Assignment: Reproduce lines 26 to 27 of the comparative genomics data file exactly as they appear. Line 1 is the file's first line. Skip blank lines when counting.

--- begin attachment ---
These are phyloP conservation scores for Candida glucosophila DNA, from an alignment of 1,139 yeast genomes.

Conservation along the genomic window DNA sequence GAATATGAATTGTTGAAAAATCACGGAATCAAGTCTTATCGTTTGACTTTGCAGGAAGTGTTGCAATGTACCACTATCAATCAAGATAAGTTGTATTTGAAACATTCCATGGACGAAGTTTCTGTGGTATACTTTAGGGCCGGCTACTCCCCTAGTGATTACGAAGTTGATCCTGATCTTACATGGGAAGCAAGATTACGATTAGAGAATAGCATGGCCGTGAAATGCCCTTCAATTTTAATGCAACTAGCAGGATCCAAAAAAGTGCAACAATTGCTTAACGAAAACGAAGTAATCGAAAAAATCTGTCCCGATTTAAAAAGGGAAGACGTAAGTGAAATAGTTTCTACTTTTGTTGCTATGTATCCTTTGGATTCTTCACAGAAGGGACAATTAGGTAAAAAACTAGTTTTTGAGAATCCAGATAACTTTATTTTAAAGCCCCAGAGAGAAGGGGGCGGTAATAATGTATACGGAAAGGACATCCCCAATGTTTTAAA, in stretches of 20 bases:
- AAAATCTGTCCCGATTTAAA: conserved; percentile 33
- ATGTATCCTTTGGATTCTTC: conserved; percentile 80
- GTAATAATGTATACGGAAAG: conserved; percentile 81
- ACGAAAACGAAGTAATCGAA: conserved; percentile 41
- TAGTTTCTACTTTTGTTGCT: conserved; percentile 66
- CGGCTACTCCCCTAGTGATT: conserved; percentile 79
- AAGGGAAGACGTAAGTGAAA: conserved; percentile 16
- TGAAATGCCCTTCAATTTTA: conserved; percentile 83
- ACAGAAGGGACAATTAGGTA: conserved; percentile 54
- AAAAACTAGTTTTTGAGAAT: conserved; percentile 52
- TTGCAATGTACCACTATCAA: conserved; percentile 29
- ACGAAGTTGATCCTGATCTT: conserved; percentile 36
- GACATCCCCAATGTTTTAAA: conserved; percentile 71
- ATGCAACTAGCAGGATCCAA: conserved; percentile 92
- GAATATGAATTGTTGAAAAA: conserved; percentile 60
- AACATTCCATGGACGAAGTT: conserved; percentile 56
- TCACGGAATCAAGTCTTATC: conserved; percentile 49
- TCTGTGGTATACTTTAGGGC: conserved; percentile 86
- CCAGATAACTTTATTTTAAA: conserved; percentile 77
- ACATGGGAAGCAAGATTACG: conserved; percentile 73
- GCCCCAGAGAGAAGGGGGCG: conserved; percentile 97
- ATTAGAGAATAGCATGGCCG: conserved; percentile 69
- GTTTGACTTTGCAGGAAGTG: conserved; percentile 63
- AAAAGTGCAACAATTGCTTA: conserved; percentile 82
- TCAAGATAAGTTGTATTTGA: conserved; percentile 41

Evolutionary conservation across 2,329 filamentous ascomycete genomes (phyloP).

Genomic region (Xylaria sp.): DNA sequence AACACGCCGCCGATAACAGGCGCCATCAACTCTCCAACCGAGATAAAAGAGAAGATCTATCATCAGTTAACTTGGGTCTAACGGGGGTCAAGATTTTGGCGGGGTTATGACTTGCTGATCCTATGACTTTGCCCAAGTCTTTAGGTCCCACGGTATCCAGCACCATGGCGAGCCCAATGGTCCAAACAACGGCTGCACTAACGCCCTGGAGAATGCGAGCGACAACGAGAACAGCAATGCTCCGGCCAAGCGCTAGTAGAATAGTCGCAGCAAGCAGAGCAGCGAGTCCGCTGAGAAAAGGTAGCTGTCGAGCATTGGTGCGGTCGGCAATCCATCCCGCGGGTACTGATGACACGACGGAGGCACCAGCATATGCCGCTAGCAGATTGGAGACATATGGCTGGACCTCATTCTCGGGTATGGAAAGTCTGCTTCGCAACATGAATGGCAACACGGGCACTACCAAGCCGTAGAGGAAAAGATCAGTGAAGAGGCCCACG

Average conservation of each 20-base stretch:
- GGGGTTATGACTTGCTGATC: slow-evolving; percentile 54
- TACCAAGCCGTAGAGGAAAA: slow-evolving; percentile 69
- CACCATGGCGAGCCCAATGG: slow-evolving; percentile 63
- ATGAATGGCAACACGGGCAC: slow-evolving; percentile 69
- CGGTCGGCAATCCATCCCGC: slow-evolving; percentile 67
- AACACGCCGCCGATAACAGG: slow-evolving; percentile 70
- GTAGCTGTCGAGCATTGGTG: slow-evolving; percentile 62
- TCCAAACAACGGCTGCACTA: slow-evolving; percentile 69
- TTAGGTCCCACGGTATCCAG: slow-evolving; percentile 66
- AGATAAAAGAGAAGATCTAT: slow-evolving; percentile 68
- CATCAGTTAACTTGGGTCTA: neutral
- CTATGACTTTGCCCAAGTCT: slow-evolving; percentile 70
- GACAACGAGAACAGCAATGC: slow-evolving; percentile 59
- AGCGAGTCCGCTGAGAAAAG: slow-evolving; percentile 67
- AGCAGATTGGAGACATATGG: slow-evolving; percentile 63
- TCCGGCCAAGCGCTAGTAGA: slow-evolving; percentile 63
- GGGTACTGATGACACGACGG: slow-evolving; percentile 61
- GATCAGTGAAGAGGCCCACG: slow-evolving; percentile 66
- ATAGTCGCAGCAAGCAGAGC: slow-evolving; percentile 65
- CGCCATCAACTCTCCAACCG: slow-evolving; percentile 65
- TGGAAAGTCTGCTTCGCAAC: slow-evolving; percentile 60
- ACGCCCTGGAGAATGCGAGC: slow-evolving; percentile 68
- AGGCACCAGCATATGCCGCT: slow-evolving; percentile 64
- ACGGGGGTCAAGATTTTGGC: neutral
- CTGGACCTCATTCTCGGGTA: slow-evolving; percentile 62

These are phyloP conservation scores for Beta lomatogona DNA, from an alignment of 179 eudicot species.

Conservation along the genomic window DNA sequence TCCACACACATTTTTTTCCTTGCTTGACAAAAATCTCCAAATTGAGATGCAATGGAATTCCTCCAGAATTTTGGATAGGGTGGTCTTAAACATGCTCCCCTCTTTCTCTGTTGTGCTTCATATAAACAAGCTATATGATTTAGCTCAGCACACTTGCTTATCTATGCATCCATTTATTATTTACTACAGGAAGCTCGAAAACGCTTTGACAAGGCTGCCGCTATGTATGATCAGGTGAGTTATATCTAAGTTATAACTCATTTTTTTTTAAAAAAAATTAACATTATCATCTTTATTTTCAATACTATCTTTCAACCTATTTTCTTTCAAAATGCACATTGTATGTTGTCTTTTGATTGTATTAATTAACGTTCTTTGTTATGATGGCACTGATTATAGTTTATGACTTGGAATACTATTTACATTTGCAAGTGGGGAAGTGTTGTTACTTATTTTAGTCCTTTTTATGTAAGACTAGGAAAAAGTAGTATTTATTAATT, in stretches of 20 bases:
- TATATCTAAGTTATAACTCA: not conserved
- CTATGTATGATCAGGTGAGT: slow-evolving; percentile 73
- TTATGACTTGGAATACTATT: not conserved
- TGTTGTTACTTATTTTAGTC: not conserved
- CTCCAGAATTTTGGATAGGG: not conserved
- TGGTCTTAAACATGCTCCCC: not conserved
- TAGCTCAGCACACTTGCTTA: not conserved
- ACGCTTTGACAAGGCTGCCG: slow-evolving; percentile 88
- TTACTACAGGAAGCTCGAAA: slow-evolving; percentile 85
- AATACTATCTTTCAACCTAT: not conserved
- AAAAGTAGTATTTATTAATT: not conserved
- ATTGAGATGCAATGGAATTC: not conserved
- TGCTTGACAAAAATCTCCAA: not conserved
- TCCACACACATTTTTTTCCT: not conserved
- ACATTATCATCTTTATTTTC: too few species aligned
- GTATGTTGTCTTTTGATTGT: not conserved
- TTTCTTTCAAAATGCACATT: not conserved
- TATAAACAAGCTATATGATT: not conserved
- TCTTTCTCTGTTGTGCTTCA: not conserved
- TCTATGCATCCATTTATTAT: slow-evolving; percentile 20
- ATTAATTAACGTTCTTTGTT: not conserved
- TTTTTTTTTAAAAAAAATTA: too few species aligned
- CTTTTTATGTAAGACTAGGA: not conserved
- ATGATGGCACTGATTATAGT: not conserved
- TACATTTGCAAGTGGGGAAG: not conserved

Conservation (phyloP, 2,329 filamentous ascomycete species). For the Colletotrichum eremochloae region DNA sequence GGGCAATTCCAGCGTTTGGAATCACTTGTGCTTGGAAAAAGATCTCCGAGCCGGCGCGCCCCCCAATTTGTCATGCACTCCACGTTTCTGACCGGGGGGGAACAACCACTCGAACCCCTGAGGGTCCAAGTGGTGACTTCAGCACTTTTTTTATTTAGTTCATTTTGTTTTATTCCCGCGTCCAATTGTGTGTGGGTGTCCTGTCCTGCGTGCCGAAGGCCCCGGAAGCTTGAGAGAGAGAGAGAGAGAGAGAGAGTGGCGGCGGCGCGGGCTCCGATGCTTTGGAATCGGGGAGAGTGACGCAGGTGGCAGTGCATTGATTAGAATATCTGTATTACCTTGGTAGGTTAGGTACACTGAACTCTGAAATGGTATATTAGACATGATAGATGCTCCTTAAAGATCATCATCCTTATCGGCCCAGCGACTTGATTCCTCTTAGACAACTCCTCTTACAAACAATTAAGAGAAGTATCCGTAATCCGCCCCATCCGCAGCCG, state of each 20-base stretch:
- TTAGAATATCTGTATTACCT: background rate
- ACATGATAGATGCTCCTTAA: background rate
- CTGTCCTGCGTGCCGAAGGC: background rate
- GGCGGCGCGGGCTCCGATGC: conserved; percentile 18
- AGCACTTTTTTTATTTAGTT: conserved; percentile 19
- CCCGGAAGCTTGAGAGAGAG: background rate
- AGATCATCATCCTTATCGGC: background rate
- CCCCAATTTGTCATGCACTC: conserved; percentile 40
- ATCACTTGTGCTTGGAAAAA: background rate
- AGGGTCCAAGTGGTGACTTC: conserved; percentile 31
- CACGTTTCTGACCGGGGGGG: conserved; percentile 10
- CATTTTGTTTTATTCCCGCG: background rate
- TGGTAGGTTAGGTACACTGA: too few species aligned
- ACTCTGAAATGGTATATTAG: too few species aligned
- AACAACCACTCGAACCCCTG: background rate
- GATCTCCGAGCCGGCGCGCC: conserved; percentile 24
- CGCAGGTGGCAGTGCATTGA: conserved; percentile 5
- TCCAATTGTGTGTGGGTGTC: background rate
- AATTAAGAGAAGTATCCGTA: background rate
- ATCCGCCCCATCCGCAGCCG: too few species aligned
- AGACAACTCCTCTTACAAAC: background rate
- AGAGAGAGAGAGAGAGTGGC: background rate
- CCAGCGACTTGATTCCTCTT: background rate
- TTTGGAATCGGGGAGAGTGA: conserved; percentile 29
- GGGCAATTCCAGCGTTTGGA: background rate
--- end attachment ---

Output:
- AAAAGTGCAACAATTGCTTA: conserved; percentile 82
- TCAAGATAAGTTGTATTTGA: conserved; percentile 41